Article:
KING HENRY VIII.
Tho Dunedin Shakespeare Club is one of tho local organisations who have gradually but surely taken their place in tho front rank of public favor. Wars ago. content with a small hall, ami delighted to he able to till it with subscribers and the i'ew outsiders who interested themselves in the study of the bard, they have now to provide seating accommodation for an audience of such dimensions that His Majesty's Theatre only just fdls the requirements. And it is by sheer merit of their performances that the club have attained this position. Tho play chosen for last night's reading was 'King Henry V 111.,' from the first four acts of which a judicious selection was made. In a manner one of the least satisfactory of the immortal author's works, ' Henry VIII.' yet contains many striking passages, and two characters stand out in bold relief— Sueen Catherine, dignified, womanly, together noble in her sorrow; and Cardinal Wolsey, for a time all-power-ful, but crafty and scheming, and finally weak in misfortune. As Katherine, Miss Ivah Cran, a lady well known as a consistent prize-winner at the local competitions, was a complete success. Indeed, her presentation of the character was an artistic treat; tho quiet dignity of the gentlewoman, the impassioned denunciation of Wolsey, and the pathos of her appeal to the King being admirably portrayed. The character of Cardinal Wolsey, that singular compound of opposites (> gives ample scope for some fine elocutionary work, and Mr A. C. Hanlou grasped the opportunity with all his accustomed skill. The crafty capability in tho early and prosperous stage of his career, and the oozing of his courage, the palpable weakness, when adversity falls upon him, wore handled by Mr II an lon in a manner that left nothing at all to bo desired. Especially effective was his iinal scene with Cromwell in act iii,, when, broken and disgraced, j the once powerful cardinal recognises ' his mistakes and gives noble advico to his faithful sen-ant: "Cromwell, I charge thee, fling away ambition ; by that sin fell the angels." Mr S. H. Osborn was sufficiently dignified as the King; little beyond that phase of Henry's character was required in the portions of the play chosen for the leading. Of the other members of the cast, Miss Mazongarh ("Anno Bullen) and Miss Short (Lady of the Court) were excellent in their little scene together. Owing to the unavoidable absence of Mr Robinson and Mrßrickell the oast hod to undergo some slight alterations, Mr Morton reading the part of Cardinal Campeius—and reading it very well indeed—while Mr Fleming doubled the parts of the Duke of Norfolk and Griffith in a manner which clearly indicated a deep and sympathetic " study of the whole play. Other parts' were sustained by Mr E. J. Smith tDuke of Suffolk), Mr W. H. Hunter (Duke of Buckingham and Cromwell), Mr C. Groves (Lord Chamberlain), Mr A. J. M'Callum (Surveyor), and Mr W. B. Quennell (Brandon), while Mrs Wakefield Holmes acted as Chorus.' During the interval Mrs R. A. Power sang acceptably, and had to respond to an encore. - Miss Lizzie H'Laren was the accompanist.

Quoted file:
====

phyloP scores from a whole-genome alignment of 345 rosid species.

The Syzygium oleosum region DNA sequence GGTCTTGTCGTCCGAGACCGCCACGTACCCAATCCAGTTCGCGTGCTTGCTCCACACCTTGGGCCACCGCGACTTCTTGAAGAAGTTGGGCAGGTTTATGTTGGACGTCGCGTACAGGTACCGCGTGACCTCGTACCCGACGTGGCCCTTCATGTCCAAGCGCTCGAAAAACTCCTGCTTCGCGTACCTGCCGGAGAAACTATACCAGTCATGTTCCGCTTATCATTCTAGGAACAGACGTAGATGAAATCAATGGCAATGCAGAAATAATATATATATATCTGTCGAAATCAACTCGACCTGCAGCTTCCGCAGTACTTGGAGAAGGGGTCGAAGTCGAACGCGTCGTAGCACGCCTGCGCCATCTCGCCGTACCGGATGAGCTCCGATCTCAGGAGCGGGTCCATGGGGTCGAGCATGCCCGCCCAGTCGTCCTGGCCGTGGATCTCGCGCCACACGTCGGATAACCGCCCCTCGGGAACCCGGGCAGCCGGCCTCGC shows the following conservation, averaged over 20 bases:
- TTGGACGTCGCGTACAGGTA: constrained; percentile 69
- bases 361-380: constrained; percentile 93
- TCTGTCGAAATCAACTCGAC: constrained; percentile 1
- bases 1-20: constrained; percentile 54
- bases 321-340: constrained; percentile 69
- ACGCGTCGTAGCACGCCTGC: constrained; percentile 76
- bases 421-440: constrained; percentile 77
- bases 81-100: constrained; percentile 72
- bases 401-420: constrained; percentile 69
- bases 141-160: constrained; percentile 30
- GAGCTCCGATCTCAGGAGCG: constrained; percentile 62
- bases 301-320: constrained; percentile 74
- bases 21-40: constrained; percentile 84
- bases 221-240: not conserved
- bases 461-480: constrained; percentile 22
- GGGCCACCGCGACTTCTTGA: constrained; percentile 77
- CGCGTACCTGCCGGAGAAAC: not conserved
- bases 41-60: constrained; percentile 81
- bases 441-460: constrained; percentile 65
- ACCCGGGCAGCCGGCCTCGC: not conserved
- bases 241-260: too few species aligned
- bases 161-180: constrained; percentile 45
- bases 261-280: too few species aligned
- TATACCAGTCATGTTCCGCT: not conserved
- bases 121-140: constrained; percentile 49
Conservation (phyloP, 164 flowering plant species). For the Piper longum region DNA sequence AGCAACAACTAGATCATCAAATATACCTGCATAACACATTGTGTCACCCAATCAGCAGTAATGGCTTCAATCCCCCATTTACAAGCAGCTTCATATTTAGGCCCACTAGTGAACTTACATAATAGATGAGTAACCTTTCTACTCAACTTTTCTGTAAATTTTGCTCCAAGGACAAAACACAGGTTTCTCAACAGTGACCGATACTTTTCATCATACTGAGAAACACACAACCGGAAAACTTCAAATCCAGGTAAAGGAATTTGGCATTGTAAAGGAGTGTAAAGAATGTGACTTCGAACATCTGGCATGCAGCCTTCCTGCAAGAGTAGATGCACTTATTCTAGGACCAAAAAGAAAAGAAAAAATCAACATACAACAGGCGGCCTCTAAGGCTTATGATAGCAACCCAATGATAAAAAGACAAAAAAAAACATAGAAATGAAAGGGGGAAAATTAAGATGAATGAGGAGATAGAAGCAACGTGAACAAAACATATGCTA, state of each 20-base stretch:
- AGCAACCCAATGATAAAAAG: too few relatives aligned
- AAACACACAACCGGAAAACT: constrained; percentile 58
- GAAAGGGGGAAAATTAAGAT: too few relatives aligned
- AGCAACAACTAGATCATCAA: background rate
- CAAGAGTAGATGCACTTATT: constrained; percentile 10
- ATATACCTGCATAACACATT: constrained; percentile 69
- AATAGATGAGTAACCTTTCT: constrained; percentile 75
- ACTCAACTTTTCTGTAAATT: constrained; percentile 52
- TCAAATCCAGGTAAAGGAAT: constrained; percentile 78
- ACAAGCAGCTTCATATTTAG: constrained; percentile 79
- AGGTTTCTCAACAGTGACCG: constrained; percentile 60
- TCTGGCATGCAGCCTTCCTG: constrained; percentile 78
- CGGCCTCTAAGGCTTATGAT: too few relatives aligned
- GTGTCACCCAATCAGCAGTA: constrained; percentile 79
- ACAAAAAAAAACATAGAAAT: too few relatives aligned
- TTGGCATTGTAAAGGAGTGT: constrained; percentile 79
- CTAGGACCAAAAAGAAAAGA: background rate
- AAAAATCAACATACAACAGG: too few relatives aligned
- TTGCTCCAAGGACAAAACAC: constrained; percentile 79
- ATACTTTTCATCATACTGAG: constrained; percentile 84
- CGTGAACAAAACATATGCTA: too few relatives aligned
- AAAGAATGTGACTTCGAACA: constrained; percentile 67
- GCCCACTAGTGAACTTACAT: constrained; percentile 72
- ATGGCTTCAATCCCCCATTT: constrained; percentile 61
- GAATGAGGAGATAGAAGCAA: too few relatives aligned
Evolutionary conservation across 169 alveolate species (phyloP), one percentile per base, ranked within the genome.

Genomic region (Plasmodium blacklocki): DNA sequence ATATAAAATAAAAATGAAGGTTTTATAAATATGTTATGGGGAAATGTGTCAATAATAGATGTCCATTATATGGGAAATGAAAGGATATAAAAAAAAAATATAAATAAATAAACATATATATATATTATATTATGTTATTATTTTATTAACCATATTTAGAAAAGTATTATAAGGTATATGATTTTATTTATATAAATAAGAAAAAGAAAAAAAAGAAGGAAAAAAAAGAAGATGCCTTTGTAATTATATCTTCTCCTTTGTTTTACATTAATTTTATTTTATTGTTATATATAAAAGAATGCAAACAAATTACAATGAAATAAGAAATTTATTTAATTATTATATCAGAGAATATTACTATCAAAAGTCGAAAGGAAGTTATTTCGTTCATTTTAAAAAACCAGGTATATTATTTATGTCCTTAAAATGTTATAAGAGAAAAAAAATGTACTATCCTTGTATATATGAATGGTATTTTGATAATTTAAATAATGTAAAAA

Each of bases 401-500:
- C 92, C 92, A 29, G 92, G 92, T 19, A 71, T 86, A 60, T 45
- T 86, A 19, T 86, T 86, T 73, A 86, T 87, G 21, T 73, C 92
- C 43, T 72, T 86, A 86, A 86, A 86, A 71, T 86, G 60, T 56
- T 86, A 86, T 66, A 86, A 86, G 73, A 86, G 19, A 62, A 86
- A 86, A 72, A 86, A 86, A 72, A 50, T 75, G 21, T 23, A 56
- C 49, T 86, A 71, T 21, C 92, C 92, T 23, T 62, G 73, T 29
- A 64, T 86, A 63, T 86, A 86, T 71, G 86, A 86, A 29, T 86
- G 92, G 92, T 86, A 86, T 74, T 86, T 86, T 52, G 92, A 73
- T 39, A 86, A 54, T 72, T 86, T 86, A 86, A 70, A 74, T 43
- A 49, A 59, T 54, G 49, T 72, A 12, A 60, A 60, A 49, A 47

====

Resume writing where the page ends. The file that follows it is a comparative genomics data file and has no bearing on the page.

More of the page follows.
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KING HENRY VIII., Evening Star, Issue 15656, 21 November 1914
KING HENRY VIII. Evening Star, Issue 15656, 21 November 1914
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